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"E-companion” and Oral Tradition Protection

— an Interview with John Miles Foley

 

  CSSN Reporter: Gloria Special Presenter: Chen Tingting

  Photo: Zhang Guochan Video Production: Li Xiaowan

Guest: John Miles Foley is Professor of University of Missouri, Director of Oral Tradition Center of University of Missouri. He is also an expert in American oral formulaic theory, as well as founder of academic journal “Oral Tradition” (1986).

Presenter: Mr. Foley, nice to meet you again! Thank you very much for participating in our brief interview today and we generally have two questions. The first question is that you talked about the “e-companion” in your lecture yesterday and we really want to know what kind of suggestion you have on the construction of “e-companions” in China, because they could be extremely useful in safeguarding and preserving the oral traditions.

Mr. Foley: Well, the e-companion or the electronic companion is something we developed because we felt that studying oral traditions only through the book was the wrong way to do it. It is very ironic that we would study for all those years and put down our thoughts on paper or in a book when the oral tradition is of course the living reality – it is not dead in the book. So we try to think how we could use the new medium to help to represent the oldest medium (that is still an important medium): oral tradition. And we decided that first we would use the electronic companion as a supplement. So instead of just talking about ballads or customs or rituals or epics, we could have an audio or photographs taken during the performance or video of the performance. And all of that could be connected or linked to the presentation in the book, so that we could have the best of the printed textual world in the book or paper and we could have the best performative multi-media in the video, audio, or photographs. So we really begin with using the e-companion as a supplement to a book,and the work integrated with the book and with the website. So now the oral tradition is online; this is very important. The e-companion and the texts of the articles are together online, so anybody who comes to the website is able to get them both, and is able to experience them both together instead of apart. You have such richness in China with all the minority traditions and all kinds of oral traditions within each minority tradition. Thus it seems to me the e-companion could be an ideal kind of strategy for understanding them. It is very important to think of practical considerations when you think of the e-companion. You should make sure that people can use them easily. So we have to make a decision now: would we take enormous video files now and put them online in the article? Well, no! Because some people didn’t have a fast enough connection to download the video to their computer. So in that case, we have a big e-companion file, and we have a link within each article and then it is not on the server but in a separate place. If the person decides to read the article, the e-companion is linked halfway through. So you can go and read the article while waiting for e-companion to download. So I think that is very important. Another suggestion might be to think about the rights – how you have to deal with the knowledge, the source, and make sure you have permissions from the performers and all the rest of that. And if the performer wants to put any restrictions on it – who can view it, or when they can view it, or how they can view it – so you have such richness, and you have no shortage of materials. You have the opportunity to do something really remarkable. And maybe one more thing: to think of the best ways to make that research available diachronically to the whole world. That is the mission of our center – not to charge people money and not to make it difficult for them to get materials, but to do everything we can to make it user-friendly and easy to get to. In that way, you get much more reaction too. We get quite a bit of reaction to our e-companions through special email addresses, or people will tell us their reaction and send it; this is very helpful, too.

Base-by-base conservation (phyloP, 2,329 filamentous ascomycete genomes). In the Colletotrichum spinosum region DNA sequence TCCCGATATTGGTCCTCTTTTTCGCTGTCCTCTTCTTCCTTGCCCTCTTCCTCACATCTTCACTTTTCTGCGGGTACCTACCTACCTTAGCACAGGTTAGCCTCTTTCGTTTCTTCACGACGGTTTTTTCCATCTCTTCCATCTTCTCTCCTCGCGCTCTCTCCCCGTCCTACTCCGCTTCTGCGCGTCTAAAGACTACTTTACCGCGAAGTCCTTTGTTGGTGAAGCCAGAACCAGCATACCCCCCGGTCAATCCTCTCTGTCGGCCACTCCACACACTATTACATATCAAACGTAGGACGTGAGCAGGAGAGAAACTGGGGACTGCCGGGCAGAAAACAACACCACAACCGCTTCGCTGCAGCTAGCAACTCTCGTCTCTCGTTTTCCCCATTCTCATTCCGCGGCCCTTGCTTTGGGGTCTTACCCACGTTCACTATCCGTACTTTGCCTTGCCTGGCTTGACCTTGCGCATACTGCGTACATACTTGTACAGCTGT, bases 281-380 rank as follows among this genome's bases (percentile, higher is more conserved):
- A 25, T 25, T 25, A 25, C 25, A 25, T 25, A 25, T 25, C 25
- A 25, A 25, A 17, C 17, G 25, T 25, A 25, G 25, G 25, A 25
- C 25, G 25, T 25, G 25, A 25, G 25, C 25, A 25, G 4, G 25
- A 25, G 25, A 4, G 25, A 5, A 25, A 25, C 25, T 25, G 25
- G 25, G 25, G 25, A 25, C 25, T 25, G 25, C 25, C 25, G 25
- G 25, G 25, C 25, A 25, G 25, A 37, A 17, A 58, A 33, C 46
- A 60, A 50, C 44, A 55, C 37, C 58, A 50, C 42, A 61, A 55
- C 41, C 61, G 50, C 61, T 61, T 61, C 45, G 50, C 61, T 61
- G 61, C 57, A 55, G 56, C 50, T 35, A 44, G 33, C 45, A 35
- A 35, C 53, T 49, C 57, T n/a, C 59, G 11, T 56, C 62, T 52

Presenter: So that is reciprocal. You give them free access which is free of charge and they give you reactions. That is a process of mutual benefit.

Mr. Foley: Exactly! That is a very good way to put it: reciprocal and mutual benefit. That is right. That is why I think we need to do better in the world than in the past. With the new media we can do better than what we have done.

Presenter: The second question is about the Pathways Project. Could you please give us a brief introduction about how the Pathways Project works and what kind of role it plays in the international oral tradition research?